We know that children everywhere learn best when they’re happy. At the Luminos Fund, we are dedicated to creating safe and inclusive environments where students can feel comfortable and enjoy learning.
To ensure children experience joyful learning, we develop meaningful and engaging lessons that meet students where they are. Most students joining the Luminos program have never been to school before, or have very limited exposure to education. As a result, we meet students at the beginning of their learning journeys and focus on the basics: foundational reading, writing, and math skills.
In addition to meeting students where they are, we ensure lessons are culturally relevant by using locally created reading materials in our literacy lessons, featuring familiar characters, settings, and activities to make stories relatable for students. Traditional games and songs, along with locally sourced materials, are integrated into lessons to help create a more familiar space for children.
1. Make Lessons Interactive
In Luminos classrooms, we use a wide range of teaching methods that span from structured, explicit instruction to more student-driven projects, depending on the topic being covered and the students’ level of understanding. However, a key feature of all lessons is that they are interactive, with plenty of opportunities for students to apply and practice what they are learning.
For example, in phonics lessons, Luminos teachers provide students with frequent opportunities to practice saying the target sound aloud, reading the new letter in words and passages — both as a group and in pairs — and writing. During a full class session, students might be asked to indicate with their thumbs up if they hear the target sound in a list of words.
2. Learning Should be Social and Collaborative
By encouraging students to work collaboratively in groups and pairs, we provide students with opportunities to practice skills, explore new concepts, and build confidence in a non-threatening way. This is especially important for learners who are shy or apprehensive about speaking in front of the class. Examples of collaborative work in pairs include making sentences with a new vocabulary word, summarizing the main idea of a lesson, or identifying the nouns in a short story before sharing them with the class.
In Ethiopia, students in the Luminos program sit in five groups: handicrafts, games, music, stories, and flashcards. Our teachers often assign different tasks to each group, leading them to practice the same content in different ways.
We believe that the social elements of the Luminos program also have an impact on students’ happiness at school and overall enjoyment in learning. Research on school climate has shown that when students feel more connected to each other, they feel more positive about school, providing an optimal environment for learning.
3. Incorporate Playful Activities and Games
Playful activities and games are an important feature in the Luminos classroom, serving to engage students, keep their attention, and increase their enjoyment of lessons. Whether played as a whole class or in small groups, they help alleviate the feeling of the school day being long, particularly for those who are new to it. Importantly, these games are always connected to the lesson’s objectives and reinforce the concepts or skills being taught.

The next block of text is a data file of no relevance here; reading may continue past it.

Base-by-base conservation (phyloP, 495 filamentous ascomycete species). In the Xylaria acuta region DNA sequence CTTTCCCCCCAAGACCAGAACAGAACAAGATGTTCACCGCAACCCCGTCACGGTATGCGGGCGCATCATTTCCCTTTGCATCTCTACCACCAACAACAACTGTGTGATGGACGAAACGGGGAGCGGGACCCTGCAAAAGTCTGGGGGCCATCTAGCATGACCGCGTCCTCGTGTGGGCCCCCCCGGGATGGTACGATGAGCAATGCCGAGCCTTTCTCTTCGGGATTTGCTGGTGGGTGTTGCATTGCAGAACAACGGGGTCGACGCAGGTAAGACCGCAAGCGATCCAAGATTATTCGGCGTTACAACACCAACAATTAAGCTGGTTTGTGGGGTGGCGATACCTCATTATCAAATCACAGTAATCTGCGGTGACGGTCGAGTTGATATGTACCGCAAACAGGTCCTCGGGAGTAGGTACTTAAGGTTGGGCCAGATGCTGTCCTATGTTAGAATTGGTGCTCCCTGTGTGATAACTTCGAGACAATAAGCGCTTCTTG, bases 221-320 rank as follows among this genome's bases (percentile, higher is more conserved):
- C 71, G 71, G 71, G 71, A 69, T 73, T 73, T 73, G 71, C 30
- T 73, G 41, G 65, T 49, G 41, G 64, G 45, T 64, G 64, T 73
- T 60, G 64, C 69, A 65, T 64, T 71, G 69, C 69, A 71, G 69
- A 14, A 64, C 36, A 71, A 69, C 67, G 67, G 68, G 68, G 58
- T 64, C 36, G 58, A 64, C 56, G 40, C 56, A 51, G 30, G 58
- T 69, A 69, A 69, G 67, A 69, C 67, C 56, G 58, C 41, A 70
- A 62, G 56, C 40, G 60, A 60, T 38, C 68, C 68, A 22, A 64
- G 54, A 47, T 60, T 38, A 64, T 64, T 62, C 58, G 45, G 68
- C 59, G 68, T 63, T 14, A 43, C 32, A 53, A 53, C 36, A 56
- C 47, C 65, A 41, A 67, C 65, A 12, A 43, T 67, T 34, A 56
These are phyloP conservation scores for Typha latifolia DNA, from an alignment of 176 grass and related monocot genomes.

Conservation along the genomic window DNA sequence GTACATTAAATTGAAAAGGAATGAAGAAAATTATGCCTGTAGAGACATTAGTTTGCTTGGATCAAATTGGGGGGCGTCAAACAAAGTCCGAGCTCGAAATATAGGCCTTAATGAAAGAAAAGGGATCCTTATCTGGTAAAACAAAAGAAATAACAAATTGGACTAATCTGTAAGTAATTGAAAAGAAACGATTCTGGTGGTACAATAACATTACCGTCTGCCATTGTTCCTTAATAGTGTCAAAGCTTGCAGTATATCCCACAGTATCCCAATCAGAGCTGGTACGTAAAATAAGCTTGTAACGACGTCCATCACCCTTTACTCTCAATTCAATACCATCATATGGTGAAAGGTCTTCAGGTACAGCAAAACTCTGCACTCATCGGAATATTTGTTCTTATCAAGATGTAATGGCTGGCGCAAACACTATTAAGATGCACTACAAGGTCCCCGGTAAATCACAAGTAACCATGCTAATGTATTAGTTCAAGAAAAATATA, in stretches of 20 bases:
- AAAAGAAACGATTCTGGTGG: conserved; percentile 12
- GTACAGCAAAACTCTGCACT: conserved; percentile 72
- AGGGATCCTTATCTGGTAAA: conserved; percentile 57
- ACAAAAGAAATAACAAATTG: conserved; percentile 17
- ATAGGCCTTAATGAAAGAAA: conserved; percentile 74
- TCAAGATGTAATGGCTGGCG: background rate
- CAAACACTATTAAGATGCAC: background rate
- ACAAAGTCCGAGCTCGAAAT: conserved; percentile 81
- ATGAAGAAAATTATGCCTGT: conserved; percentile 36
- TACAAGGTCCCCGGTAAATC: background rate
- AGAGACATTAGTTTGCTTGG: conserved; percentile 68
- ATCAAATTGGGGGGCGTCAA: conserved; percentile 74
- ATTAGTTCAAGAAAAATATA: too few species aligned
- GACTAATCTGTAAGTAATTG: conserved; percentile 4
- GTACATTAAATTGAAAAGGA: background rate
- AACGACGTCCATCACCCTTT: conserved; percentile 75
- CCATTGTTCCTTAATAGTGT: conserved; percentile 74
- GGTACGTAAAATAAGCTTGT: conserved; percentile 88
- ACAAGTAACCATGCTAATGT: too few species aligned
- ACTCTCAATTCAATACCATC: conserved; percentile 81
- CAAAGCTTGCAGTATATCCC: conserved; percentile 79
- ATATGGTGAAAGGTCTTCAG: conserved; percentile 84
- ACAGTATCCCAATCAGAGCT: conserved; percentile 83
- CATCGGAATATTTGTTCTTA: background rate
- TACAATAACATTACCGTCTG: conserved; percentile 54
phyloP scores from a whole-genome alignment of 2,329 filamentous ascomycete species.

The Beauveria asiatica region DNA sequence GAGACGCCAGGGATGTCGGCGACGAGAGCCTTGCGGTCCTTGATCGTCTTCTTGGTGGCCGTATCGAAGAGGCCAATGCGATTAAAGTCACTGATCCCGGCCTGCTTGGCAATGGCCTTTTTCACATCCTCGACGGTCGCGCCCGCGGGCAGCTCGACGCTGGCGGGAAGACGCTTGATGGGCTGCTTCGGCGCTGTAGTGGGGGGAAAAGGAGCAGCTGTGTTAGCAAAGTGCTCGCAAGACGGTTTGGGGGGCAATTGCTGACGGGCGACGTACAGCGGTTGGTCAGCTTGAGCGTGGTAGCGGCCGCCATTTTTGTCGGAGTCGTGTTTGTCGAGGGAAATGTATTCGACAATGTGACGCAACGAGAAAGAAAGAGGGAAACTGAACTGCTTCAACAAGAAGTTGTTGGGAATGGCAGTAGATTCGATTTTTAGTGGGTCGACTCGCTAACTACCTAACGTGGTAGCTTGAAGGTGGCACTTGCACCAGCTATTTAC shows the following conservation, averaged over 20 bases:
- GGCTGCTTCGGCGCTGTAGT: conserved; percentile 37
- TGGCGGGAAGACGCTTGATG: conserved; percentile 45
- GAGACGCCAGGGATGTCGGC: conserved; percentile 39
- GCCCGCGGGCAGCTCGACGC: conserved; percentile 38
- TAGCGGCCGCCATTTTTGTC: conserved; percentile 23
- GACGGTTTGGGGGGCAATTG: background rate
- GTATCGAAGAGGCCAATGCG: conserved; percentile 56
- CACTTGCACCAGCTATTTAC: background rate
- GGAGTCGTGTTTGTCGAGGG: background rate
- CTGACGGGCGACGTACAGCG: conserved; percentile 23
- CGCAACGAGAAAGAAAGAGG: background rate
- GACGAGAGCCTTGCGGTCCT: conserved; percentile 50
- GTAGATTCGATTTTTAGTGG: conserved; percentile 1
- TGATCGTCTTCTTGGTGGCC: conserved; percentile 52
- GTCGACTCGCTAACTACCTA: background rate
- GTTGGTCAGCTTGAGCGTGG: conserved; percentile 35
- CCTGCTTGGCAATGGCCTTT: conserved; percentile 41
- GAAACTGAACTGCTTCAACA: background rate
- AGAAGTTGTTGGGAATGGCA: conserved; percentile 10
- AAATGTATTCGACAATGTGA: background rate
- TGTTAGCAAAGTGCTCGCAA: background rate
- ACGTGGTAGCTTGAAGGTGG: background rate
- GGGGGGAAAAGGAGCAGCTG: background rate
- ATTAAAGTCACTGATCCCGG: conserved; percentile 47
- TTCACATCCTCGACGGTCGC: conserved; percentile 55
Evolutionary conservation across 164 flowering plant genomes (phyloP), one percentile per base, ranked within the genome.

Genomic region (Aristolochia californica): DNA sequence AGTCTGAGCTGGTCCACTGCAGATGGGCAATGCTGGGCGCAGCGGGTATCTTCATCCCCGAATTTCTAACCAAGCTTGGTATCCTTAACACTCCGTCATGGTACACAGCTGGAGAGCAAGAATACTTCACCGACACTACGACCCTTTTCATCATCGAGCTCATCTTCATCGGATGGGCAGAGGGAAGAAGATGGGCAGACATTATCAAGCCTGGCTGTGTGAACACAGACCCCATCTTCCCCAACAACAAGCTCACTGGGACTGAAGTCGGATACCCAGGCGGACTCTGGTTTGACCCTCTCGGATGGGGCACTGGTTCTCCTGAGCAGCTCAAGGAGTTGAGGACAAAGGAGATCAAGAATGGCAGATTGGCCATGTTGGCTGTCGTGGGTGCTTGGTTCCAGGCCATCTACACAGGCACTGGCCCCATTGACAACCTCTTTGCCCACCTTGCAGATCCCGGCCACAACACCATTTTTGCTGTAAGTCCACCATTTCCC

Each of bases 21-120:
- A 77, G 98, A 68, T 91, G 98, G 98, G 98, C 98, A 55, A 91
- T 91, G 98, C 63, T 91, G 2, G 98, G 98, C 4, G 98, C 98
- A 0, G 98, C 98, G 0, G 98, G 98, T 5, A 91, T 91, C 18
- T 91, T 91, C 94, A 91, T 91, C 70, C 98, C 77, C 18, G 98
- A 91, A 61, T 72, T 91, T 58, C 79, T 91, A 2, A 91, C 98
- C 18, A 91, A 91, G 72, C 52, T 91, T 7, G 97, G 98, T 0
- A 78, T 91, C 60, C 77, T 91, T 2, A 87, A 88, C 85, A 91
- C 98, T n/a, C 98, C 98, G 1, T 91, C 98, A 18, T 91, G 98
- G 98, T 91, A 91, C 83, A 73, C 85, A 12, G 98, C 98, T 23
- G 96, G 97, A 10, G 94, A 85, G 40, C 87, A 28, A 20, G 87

Examples of playful activities include role play to act out a story to improve reading comprehension and practice new vocabulary, using a pretend market stall to buy and sell and apply addition and subtraction skills, and doing a word scramble with letters on flashcards to make words, apply phonics knowledge, and practicing spelling.
4. Use Physical and Multi-Modal Methods
Lessons in the Luminos program are multi-modal, meaning that they use tactile and kinesthetic methods alongside visual and auditory approaches. Our classes include frequent opportunities for students to move as they learn. Activities might involve jumping, running, stretching, dancing, and clapping, or the use of objects for interactive learning.
A tactile approach is especially useful for math lessons, where using physical objects helps students build their conceptual understanding as they can physically add or take away objects to solve a math problem. Once students have grasped a new concept using physical objects, they can transition to pictorial representation before moving on to using mathematical symbols. Teachers often take students outside for activities like throwing a ball to practice counting skills (for example, counting by twos, threes, or tens).
5. Empower Students
All our teaching methods aim to empower students in and by their learning. There are frequent opportunities for students to lead activities. In literacy and numeracy lessons, for example, students have opportunities to come to the front of the class and lead the class in a familiar routine like calling letter sounds for the class to blend, or numbers for calculations.
We also aim to build students’ sense of confidence by giving them specific responsibilities. Students are assigned specific roles which they perform on behalf of the class, such as being a teacher’s assistant, attendance monitor, and punctuality monitor. These responsibilities keep students engaged and develop a sense that the classroom is a shared space, while also creating a sense of pride in their work.
Our engaging and meaningful lessons provide students with knowledge and skills through a process that empowers them. By using these methods, we change students’ perception of education to something that is joyful, resulting in better learning outcomes and equipping them with a love of learning that will continue to benefit them throughout their lives.
Learn more in the Joyful Learning element of the Luminos Method!